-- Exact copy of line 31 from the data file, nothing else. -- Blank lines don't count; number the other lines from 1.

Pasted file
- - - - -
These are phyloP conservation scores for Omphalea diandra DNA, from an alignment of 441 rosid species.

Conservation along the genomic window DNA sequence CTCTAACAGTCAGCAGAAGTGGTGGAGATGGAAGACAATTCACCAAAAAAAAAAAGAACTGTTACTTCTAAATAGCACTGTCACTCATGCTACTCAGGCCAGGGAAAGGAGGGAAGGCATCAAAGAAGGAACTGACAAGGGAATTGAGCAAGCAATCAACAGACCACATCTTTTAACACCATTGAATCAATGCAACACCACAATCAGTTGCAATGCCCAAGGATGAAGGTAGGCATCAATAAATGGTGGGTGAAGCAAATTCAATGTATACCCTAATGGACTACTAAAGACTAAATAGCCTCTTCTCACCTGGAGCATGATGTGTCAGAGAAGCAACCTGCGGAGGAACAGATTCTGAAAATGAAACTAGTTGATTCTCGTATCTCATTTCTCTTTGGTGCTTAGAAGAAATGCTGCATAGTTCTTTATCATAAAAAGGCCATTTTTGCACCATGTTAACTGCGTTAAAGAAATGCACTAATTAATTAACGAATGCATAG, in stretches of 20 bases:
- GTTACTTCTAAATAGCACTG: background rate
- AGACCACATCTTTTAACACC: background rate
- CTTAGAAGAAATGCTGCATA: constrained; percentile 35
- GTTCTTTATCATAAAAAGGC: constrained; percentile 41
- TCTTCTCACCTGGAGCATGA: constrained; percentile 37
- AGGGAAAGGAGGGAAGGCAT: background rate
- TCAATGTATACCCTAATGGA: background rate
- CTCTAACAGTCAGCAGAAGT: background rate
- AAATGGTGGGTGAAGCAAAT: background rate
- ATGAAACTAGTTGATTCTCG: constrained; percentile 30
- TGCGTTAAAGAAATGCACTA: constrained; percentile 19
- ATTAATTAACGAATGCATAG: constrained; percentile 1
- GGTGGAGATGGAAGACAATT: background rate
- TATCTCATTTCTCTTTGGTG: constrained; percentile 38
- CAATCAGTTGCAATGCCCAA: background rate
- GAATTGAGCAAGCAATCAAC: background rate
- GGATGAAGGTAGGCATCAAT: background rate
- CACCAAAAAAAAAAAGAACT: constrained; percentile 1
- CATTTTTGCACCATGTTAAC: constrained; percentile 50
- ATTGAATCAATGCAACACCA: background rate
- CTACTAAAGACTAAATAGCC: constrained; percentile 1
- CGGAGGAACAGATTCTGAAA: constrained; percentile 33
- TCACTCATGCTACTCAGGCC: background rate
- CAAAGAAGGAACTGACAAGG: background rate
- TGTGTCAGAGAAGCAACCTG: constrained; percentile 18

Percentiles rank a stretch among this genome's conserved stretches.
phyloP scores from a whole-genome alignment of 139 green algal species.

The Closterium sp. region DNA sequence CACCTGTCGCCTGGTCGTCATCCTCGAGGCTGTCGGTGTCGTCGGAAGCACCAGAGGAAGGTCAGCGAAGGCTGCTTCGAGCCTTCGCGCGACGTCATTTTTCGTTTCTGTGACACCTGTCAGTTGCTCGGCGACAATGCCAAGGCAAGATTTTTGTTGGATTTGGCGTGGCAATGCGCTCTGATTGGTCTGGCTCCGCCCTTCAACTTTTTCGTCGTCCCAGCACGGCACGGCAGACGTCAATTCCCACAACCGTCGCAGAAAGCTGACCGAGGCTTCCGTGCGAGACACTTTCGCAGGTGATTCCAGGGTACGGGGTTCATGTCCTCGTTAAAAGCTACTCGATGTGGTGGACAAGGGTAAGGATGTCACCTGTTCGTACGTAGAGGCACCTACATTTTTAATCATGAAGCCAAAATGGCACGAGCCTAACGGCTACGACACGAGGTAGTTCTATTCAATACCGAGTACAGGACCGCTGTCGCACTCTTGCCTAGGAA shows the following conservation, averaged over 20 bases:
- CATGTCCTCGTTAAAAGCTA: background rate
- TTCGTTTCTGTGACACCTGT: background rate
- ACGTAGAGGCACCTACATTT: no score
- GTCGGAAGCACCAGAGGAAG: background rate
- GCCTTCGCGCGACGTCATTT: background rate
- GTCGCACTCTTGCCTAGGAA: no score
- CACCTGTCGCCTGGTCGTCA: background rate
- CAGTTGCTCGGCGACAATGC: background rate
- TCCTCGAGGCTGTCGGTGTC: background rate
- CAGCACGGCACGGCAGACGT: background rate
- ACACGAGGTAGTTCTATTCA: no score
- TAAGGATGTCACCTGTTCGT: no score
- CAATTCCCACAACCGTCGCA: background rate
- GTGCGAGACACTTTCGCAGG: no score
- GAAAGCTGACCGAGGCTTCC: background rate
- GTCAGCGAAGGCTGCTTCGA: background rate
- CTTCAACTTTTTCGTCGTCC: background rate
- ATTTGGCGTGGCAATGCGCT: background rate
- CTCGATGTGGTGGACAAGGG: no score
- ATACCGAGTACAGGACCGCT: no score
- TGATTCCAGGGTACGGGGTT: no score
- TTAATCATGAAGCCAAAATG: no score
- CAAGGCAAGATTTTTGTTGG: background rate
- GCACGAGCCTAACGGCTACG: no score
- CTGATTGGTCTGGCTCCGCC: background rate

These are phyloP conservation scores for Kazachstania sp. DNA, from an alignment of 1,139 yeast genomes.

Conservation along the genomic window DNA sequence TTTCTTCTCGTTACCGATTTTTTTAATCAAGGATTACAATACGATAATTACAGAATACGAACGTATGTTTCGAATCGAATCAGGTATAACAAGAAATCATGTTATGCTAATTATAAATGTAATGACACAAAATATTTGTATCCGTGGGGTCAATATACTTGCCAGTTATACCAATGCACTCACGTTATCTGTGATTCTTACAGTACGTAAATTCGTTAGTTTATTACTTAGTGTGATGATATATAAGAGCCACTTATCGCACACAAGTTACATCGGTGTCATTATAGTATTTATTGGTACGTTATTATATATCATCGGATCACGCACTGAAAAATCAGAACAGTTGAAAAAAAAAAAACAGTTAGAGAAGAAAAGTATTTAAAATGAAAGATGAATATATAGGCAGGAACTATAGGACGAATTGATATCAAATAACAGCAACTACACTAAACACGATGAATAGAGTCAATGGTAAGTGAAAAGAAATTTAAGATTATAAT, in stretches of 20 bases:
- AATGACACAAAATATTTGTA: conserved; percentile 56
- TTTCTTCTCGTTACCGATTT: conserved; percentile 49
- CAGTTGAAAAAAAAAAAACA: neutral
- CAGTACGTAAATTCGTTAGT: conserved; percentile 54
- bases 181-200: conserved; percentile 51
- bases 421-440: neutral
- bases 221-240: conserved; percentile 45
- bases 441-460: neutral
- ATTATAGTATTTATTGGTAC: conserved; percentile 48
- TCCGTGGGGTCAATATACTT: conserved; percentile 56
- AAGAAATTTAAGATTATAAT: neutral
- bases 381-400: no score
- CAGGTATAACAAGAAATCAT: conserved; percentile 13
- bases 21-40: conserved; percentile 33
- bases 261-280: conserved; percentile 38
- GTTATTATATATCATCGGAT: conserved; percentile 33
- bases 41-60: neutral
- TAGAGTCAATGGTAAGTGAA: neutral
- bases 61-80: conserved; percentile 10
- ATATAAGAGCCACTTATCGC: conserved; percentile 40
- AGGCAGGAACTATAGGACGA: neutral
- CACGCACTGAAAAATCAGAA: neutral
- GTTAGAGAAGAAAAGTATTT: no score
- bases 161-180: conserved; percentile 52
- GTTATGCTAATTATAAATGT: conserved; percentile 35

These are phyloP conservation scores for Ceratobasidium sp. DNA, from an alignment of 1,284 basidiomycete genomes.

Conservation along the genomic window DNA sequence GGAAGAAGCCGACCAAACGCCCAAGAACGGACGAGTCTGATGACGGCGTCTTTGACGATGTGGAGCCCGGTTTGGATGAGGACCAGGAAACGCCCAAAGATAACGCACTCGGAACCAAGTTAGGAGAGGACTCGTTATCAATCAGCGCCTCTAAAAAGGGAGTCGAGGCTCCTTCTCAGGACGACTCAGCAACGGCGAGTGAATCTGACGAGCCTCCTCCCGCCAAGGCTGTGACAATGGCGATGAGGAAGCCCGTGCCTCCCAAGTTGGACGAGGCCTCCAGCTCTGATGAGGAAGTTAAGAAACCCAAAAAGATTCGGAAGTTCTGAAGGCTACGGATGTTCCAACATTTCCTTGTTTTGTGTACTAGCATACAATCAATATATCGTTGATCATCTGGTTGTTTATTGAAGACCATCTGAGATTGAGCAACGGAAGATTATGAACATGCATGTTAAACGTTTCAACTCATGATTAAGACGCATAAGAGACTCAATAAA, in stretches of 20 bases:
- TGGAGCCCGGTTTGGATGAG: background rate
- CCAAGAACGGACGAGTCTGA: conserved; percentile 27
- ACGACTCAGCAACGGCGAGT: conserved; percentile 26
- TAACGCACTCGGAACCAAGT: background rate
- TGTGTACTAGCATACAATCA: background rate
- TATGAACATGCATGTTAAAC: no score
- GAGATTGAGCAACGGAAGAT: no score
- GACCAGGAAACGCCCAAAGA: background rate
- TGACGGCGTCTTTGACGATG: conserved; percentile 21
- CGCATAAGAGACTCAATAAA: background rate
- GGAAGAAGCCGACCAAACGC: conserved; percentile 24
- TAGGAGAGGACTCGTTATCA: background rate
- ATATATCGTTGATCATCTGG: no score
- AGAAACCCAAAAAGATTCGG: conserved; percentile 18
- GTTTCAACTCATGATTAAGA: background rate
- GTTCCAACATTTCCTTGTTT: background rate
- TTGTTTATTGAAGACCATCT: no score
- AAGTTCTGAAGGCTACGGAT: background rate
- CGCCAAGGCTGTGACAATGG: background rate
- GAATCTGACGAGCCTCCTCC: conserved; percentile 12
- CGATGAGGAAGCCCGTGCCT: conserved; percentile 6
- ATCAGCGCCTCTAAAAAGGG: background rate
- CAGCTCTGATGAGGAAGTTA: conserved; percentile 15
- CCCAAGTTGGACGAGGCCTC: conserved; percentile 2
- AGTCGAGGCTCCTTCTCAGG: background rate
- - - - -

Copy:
- CATGTCCTCGTTAAAAGCTA: background rate